Albarzani MA. Angiographic profile in diabetic and non-diabetic patients with coronary artery disease in the Cardiac Specialty Hospital–Cardiac Center, Erbil, Iraq. Zanco J Med Sci 2017;21:1701-7.  Back to cited text no. 9
    
10.
Hussein MF. Clinical and angiographic findings in diabetic versus non-diabetic Iraqi patients with ischemic heart disease (a single center experience). IPMJ 2011;10:339-46.  Back to cited text no. 10
    
11.
Sousa JM, Herrman JL, Teodoro M, Diogo S, Terceiro BB, Paola AA, et al. Comparison of coronary angiography findings in diabetic and non-diabetic women with non-ST-segment-elevation acute coronary syndrome. Arq Bras Cardiol 2006;86:150-5.  Back to cited text no. 11
    
12.
Mahalle N, Garg MK, Naik SS, Kulkarni MV. Association of metabolic syndrome with severity of coronary artery disease. Indian J Endocrinol Metab 2014;18:708-14.  Back to cited text no. 12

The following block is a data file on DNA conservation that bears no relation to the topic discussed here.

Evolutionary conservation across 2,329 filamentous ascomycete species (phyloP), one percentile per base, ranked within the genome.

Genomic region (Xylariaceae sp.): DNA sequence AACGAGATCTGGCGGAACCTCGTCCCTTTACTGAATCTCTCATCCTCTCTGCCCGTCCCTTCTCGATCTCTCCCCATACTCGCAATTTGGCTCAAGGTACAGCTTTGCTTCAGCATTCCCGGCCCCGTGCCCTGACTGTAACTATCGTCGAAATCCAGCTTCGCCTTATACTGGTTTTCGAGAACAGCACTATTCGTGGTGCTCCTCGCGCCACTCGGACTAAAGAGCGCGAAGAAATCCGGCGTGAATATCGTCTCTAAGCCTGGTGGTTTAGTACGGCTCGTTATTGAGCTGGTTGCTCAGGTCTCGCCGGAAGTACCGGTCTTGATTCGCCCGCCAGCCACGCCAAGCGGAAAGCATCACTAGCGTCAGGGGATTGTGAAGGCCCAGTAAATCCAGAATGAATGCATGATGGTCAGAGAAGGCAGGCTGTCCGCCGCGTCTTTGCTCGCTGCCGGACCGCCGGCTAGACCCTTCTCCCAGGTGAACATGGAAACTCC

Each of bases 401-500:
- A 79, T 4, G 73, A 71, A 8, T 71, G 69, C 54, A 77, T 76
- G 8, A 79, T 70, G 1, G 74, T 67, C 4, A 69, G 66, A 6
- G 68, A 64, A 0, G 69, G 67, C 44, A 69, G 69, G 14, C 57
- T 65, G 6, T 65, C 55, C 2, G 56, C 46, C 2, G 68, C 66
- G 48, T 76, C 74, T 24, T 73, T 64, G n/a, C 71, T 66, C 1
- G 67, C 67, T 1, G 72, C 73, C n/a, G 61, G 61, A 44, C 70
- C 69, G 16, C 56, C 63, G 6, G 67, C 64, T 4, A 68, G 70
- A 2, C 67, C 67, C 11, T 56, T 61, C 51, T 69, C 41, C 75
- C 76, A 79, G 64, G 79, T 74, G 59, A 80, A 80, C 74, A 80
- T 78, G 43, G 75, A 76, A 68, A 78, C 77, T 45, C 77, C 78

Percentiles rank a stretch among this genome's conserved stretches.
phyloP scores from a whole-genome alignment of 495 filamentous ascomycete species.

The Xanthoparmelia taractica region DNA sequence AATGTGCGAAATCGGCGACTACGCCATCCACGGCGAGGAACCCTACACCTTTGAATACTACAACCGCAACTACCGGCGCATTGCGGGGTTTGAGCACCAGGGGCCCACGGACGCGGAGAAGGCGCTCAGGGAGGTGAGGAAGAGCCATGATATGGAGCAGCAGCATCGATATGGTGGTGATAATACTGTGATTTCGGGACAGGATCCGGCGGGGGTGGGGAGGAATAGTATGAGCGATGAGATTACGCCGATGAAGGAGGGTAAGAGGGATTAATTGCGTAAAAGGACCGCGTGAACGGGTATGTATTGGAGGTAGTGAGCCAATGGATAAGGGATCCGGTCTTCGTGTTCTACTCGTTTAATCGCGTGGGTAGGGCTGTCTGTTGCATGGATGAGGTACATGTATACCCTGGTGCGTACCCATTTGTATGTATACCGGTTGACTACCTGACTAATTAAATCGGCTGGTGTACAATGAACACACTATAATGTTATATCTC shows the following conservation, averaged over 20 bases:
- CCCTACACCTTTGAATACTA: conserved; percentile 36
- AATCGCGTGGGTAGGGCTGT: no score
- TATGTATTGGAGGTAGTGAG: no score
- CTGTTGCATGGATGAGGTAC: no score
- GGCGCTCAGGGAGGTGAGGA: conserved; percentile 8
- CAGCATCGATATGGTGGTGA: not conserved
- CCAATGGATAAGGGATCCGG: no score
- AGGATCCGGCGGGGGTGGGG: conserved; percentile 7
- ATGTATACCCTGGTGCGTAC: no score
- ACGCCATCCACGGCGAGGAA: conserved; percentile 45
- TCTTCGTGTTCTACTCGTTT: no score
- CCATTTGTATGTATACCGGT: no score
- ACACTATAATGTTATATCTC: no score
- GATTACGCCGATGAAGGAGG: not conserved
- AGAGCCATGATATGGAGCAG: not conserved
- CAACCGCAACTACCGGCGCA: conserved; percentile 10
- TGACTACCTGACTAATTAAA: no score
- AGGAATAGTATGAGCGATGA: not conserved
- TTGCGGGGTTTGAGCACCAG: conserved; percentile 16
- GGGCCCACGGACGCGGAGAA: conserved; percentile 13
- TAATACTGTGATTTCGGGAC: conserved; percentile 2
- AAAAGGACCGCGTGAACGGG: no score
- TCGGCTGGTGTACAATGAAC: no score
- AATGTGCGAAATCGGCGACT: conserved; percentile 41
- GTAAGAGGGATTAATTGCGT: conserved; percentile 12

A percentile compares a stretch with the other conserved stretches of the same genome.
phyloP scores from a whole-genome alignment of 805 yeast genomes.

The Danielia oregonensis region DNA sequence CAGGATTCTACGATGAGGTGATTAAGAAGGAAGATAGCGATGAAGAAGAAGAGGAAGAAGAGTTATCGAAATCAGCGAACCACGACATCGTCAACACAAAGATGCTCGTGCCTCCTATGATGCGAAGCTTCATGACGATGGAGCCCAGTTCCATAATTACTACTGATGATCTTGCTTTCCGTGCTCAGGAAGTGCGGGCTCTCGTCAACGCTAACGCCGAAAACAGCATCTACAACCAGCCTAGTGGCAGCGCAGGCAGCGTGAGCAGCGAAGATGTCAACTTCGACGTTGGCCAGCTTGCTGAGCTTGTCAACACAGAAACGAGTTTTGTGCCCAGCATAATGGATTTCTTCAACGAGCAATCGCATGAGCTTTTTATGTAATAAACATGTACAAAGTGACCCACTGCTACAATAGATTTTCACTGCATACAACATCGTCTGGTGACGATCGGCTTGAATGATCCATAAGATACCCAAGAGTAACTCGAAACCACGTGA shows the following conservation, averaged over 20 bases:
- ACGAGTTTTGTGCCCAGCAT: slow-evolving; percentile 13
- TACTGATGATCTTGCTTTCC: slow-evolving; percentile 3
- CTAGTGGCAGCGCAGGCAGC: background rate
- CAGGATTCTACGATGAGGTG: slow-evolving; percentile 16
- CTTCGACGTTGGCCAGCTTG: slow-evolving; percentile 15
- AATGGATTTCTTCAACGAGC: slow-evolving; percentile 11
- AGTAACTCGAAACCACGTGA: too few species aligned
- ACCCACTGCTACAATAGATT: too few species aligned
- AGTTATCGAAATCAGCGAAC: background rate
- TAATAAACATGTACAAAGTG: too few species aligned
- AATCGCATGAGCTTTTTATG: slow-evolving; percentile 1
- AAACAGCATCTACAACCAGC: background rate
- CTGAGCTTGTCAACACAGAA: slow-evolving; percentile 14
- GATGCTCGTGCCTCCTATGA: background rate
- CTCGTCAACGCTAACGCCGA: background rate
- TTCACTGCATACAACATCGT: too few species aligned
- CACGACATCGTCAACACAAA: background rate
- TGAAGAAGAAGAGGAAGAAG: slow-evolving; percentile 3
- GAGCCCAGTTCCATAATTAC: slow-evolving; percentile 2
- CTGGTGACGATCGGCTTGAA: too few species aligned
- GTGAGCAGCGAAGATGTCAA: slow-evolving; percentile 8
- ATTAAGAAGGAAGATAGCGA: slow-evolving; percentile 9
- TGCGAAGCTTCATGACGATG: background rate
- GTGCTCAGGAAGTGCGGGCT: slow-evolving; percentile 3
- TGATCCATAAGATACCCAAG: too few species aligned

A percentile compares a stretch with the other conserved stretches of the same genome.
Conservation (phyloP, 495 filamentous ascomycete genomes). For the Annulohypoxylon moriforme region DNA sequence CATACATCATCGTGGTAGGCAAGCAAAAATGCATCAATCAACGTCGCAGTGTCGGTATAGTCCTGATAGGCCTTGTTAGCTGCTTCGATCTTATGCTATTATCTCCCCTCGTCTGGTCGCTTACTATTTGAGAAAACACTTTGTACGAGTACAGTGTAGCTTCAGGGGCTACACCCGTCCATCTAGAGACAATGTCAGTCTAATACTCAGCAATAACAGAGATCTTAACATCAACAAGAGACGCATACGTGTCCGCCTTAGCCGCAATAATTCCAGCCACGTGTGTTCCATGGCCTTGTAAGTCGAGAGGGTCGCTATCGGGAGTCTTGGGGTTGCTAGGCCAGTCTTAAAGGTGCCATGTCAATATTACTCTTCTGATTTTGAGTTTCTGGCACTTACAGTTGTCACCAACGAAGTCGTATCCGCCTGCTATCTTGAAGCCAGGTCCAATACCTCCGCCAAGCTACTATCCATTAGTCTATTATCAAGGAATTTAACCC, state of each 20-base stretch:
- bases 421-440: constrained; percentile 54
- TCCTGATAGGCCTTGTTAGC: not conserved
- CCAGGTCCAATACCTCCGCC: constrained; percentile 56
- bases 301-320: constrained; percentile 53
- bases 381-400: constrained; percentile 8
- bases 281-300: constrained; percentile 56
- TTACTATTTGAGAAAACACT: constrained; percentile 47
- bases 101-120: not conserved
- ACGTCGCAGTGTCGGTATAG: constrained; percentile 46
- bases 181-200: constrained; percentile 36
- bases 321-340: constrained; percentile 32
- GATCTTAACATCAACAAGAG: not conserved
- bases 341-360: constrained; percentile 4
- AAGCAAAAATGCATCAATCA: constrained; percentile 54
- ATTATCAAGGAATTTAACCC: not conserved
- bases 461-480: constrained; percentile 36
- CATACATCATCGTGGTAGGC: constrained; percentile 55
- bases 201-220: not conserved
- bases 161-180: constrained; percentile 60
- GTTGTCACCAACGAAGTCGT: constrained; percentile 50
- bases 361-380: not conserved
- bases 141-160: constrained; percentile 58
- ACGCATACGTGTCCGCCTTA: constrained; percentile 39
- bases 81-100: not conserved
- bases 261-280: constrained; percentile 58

13.
Ahmed J, Rathi N, Alam MT, Baloch Z, Munaf A, Maheshwari B, et al. Acute myocardial infarction. Prof Med J 2015;22:996-1000.  Back to cited text no. 13
    
14.
Zera E, Xinxo S, Lezha MJ, Ahmed J, Rathi N, Alam MT, et al. Comparison of in-hospital outcome of acute myocardial infarction in patients with vs. without diabetes mellitus in Durres population. Cardiol Angiol 2015;3:130-6.  Back to cited text no. 14
    
15.
Andreini D, Pontone G, Bartorelli AL, Agostoni P, Mushtaq S, Antonioli L, et al. Comparison of the diagnostic performance of 64-slice computed tomography coronary angiography in diabetic and non-diabetic patients with suspected coronary artery disease. Cardiovasc Diabetol 2010;9:80.  Back to cited text no. 15
    



 
 
    Tables

  [Table 1], [Table 2], [Table 3]



 

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Introduction
Patients and Methods